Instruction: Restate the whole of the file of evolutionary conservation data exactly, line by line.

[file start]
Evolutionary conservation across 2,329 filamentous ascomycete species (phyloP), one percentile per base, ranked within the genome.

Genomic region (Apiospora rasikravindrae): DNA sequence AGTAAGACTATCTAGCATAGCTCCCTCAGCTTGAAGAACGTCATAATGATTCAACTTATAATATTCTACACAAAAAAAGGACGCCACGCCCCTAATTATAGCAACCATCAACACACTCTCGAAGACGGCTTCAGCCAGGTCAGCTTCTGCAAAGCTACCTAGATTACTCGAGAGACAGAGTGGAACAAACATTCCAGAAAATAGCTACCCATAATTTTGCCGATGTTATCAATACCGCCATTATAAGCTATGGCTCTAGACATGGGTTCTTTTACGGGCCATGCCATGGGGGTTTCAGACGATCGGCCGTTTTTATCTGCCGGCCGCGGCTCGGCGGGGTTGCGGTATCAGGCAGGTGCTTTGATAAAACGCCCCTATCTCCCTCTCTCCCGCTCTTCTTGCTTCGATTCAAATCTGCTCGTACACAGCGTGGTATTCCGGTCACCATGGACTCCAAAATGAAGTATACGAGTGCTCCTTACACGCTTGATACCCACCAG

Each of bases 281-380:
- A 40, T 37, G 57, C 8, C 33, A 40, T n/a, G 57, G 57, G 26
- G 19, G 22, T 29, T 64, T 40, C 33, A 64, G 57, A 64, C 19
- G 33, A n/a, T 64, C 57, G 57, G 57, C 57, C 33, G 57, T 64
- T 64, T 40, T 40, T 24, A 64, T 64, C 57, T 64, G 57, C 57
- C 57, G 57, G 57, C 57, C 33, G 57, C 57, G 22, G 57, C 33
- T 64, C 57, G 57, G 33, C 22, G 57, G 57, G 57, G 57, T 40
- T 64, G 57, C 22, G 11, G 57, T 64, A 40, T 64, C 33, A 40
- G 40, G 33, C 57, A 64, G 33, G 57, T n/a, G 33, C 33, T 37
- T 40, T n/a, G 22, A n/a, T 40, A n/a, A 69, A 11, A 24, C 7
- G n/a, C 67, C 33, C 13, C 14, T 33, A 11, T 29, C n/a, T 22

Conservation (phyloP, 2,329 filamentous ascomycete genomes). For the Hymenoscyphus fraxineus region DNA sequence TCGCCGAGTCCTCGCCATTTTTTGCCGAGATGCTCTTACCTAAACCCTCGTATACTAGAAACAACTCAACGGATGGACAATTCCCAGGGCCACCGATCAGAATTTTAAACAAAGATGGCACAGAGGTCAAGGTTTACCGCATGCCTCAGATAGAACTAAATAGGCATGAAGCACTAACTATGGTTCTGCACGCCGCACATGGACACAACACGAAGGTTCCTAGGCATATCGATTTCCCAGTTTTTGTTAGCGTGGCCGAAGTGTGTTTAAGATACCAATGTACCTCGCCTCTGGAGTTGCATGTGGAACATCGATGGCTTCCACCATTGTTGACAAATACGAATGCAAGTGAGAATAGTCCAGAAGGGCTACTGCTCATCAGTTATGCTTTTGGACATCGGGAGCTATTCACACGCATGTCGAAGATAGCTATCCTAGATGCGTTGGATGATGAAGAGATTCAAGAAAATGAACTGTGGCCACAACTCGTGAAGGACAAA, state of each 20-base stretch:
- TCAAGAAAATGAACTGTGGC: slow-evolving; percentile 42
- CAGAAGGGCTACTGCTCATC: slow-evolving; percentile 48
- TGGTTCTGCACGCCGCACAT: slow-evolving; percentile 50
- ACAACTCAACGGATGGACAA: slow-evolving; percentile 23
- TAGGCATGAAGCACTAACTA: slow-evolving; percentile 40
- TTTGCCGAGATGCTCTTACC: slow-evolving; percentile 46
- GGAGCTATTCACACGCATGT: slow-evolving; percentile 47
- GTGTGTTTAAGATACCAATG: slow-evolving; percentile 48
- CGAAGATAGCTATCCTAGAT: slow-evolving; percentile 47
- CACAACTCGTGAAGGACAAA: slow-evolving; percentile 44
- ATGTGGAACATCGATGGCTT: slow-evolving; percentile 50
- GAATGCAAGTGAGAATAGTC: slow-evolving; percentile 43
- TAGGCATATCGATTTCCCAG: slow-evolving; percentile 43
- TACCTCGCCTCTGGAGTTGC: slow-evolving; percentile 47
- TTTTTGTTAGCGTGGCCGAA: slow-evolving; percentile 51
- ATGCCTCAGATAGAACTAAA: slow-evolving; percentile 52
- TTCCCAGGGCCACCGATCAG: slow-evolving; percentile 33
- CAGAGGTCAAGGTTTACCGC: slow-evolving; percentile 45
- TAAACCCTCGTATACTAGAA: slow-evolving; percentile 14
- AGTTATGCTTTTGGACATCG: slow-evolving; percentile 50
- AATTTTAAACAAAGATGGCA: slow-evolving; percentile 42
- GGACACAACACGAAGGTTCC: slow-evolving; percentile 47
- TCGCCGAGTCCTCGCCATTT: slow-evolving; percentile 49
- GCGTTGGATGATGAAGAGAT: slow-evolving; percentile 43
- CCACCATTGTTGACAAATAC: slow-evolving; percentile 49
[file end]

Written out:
Evolutionary conservation across 2,329 filamentous ascomycete species (phyloP), one percentile per base, ranked within the genome.

Genomic region (Apiospora rasikravindrae): DNA sequence AGTAAGACTATCTAGCATAGCTCCCTCAGCTTGAAGAACGTCATAATGATTCAACTTATAATATTCTACACAAAAAAAGGACGCCACGCCCCTAATTATAGCAACCATCAACACACTCTCGAAGACGGCTTCAGCCAGGTCAGCTTCTGCAAAGCTACCTAGATTACTCGAGAGACAGAGTGGAACAAACATTCCAGAAAATAGCTACCCATAATTTTGCCGATGTTATCAATACCGCCATTATAAGCTATGGCTCTAGACATGGGTTCTTTTACGGGCCATGCCATGGGGGTTTCAGACGATCGGCCGTTTTTATCTGCCGGCCGCGGCTCGGCGGGGTTGCGGTATCAGGCAGGTGCTTTGATAAAACGCCCCTATCTCCCTCTCTCCCGCTCTTCTTGCTTCGATTCAAATCTGCTCGTACACAGCGTGGTATTCCGGTCACCATGGACTCCAAAATGAAGTATACGAGTGCTCCTTACACGCTTGATACCCACCAG

Each of bases 281-380:
- A 40, T 37, G 57, C 8, C 33, A 40, T n/a, G 57, G 57, G 26
- G 19, G 22, T 29, T 64, T 40, C 33, A 64, G 57, A 64, C 19
- G 33, A n/a, T 64, C 57, G 57, G 57, C 57, C 33, G 57, T 64
- T 64, T 40, T 40, T 24, A 64, T 64, C 57, T 64, G 57, C 57
- C 57, G 57, G 57, C 57, C 33, G 57, C 57, G 22, G 57, C 33
- T 64, C 57, G 57, G 33, C 22, G 57, G 57, G 57, G 57, T 40
- T 64, G 57, C 22, G 11, G 57, T 64, A 40, T 64, C 33, A 40
- G 40, G 33, C 57, A 64, G 33, G 57, T n/a, G 33, C 33, T 37
- T 40, T n/a, G 22, A n/a, T 40, A n/a, A 69, A 11, A 24, C 7
- G n/a, C 67, C 33, C 13, C 14, T 33, A 11, T 29, C n/a, T 22

Conservation (phyloP, 2,329 filamentous ascomycete genomes). For the Hymenoscyphus fraxineus region DNA sequence TCGCCGAGTCCTCGCCATTTTTTGCCGAGATGCTCTTACCTAAACCCTCGTATACTAGAAACAACTCAACGGATGGACAATTCCCAGGGCCACCGATCAGAATTTTAAACAAAGATGGCACAGAGGTCAAGGTTTACCGCATGCCTCAGATAGAACTAAATAGGCATGAAGCACTAACTATGGTTCTGCACGCCGCACATGGACACAACACGAAGGTTCCTAGGCATATCGATTTCCCAGTTTTTGTTAGCGTGGCCGAAGTGTGTTTAAGATACCAATGTACCTCGCCTCTGGAGTTGCATGTGGAACATCGATGGCTTCCACCATTGTTGACAAATACGAATGCAAGTGAGAATAGTCCAGAAGGGCTACTGCTCATCAGTTATGCTTTTGGACATCGGGAGCTATTCACACGCATGTCGAAGATAGCTATCCTAGATGCGTTGGATGATGAAGAGATTCAAGAAAATGAACTGTGGCCACAACTCGTGAAGGACAAA, state of each 20-base stretch:
- TCAAGAAAATGAACTGTGGC: slow-evolving; percentile 42
- CAGAAGGGCTACTGCTCATC: slow-evolving; percentile 48
- TGGTTCTGCACGCCGCACAT: slow-evolving; percentile 50
- ACAACTCAACGGATGGACAA: slow-evolving; percentile 23
- TAGGCATGAAGCACTAACTA: slow-evolving; percentile 40
- TTTGCCGAGATGCTCTTACC: slow-evolving; percentile 46
- GGAGCTATTCACACGCATGT: slow-evolving; percentile 47
- GTGTGTTTAAGATACCAATG: slow-evolving; percentile 48
- CGAAGATAGCTATCCTAGAT: slow-evolving; percentile 47
- CACAACTCGTGAAGGACAAA: slow-evolving; percentile 44
- ATGTGGAACATCGATGGCTT: slow-evolving; percentile 50
- GAATGCAAGTGAGAATAGTC: slow-evolving; percentile 43
- TAGGCATATCGATTTCCCAG: slow-evolving; percentile 43
- TACCTCGCCTCTGGAGTTGC: slow-evolving; percentile 47
- TTTTTGTTAGCGTGGCCGAA: slow-evolving; percentile 51
- ATGCCTCAGATAGAACTAAA: slow-evolving; percentile 52
- TTCCCAGGGCCACCGATCAG: slow-evolving; percentile 33
- CAGAGGTCAAGGTTTACCGC: slow-evolving; percentile 45
- TAAACCCTCGTATACTAGAA: slow-evolving; percentile 14
- AGTTATGCTTTTGGACATCG: slow-evolving; percentile 50
- AATTTTAAACAAAGATGGCA: slow-evolving; percentile 42
- GGACACAACACGAAGGTTCC: slow-evolving; percentile 47
- TCGCCGAGTCCTCGCCATTT: slow-evolving; percentile 49
- GCGTTGGATGATGAAGAGAT: slow-evolving; percentile 43
- CCACCATTGTTGACAAATAC: slow-evolving; percentile 49